After being snubbed by EPA, state announces hearing on Clean Power repeal

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President Trump signs an executive order overturning the Clean Power Plan. EPA photo.

The Delaware Department of Natural Resources and Environmental Control will host a public meeting early next month on the repeal of the federal Clean Power Plan.

It is not clear on whether an Environmental Protection Agency official will be on hand to listen to residents.

The meeting on Jan. 8 comes after Delaware and other states in the region announcedplans to go ahead with a plan that runs counter to the repeal.

The DNREC-sponsored listening session will begin at 10 a.m. at the Chase Center on the Riverfront,815 Justison Street, Wilmington.

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The goal of the Clean Power Plan is to reduce carbon pollution from power plants.

Because the EPA has refused to provide a venue for Delawareans and others along the East Coast to voice their opinions on the proposed CPP repeal, DNREC has chosen to conduct a listening session, a release from the department stated. The EPA held a public hearing only in Charleston, W. Va., in the heart of coal country. Additional hearings are planned for the Midwest and California.

None are to take place on the East Coast, a hotbed of opposition to the repeal that was supported by climate change skeptics, coal companies and others who felt the plan was illegal.

Comments from the Delaware public meeting will be submitted in the form of a transcript on behalf of all who speak on the proposed repeal.

“EPA should not take action to repeal this important rule without first hearing from our citizens – and Delaware has stepped up to host this public meeting because EPA is not offering a reasonable venue for citizens’ voices to be heard,” said DNREC Secretary Shawn M. Garvin. “The Clean Power Plan offers the states a vital and flexible tool to reduce greenhouse gas emissions from the nation’s fossil-fuel burning power plants. We are hosting the meeting to afford the public the opportunity to participate in the EPA’s decision-making process that will directly impact their lives and environment.”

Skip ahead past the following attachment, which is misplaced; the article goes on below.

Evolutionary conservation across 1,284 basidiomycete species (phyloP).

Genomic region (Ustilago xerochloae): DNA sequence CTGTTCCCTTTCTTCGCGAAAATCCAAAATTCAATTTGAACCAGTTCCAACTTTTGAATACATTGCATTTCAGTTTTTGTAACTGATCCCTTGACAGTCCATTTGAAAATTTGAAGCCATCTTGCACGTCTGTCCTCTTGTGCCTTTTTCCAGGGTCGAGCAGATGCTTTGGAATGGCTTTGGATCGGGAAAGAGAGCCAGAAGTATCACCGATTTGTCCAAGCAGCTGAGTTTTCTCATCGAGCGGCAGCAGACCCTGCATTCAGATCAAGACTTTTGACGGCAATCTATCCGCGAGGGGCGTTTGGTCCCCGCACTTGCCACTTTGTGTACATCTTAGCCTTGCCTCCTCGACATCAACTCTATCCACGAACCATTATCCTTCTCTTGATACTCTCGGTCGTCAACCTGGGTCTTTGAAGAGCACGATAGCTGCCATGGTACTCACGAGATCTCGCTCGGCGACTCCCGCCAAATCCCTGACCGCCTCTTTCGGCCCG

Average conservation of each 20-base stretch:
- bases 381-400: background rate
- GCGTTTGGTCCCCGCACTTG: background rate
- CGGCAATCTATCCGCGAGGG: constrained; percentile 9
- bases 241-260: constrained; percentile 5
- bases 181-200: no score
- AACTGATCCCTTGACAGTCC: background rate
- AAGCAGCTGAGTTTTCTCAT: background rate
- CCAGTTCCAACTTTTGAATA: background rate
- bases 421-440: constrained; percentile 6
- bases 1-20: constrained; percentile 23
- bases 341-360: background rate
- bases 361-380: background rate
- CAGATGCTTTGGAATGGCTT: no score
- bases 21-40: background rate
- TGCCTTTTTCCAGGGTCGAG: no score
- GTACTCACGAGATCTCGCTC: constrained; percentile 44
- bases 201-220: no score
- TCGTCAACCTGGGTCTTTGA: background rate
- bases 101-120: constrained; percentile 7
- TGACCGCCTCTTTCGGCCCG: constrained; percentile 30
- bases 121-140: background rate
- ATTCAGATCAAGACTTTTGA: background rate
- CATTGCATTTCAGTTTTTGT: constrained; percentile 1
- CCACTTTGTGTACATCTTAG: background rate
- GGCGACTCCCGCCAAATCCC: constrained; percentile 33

Garvin is a former regional director for the EPA.

The repeal of Clean Power has its supporters in Delaware. David Stevenson of the Caesar Rodney Institute served as a member of the Trump administration’s EPA’s transition team and strongly supporting the repeal of the Clean Power Plan.

More details about the Clean Power Plancan be found on EPA’s website, including the final rule, technical analyses, and other supporting information.

Speakers are asked to register no later than Jan. 5 by emailingValerie Gray(Valerie.Gray@state.de.us).

On Wednsday, nine Northeast and Mid-Atlantic statesfinalized new rulesto cut power plant pollution by at least two-thirds below 2005 levels by 2030.

The nine currently participating states anticipatethat the program will raise on the order of $7.5 billion for investment in clean energy programs from 2018 through 2030 – with an estimated $345 millionfor Delawareover the next 12 years, according to a release.

Environment America noted that New Jersey and Virginia could join the group in 2018. Holdouts include the coal-producing states of Pennsylvania and West Virginia.

The regional greenhouse plans have drawn opposition from Republicans in Delaware and elsewhere, who cite high electric bills as one reason for the state’s economic performance lagging behind other states.

They go on to claim that low natural gas prices, rather than mandates, are cleaning up the air as new natural-gas powered power plants take the place of obsolete coal-fired generators.

ManyDelawareans havestrongly supported the Clean Power Plan since the small state is downwind from states with less restrictive environmental regulations. Clean Power supporters also say the standards are creating “green jobs” in solar and other areas and claim critics do not take into account the health benefits of cleaner air.

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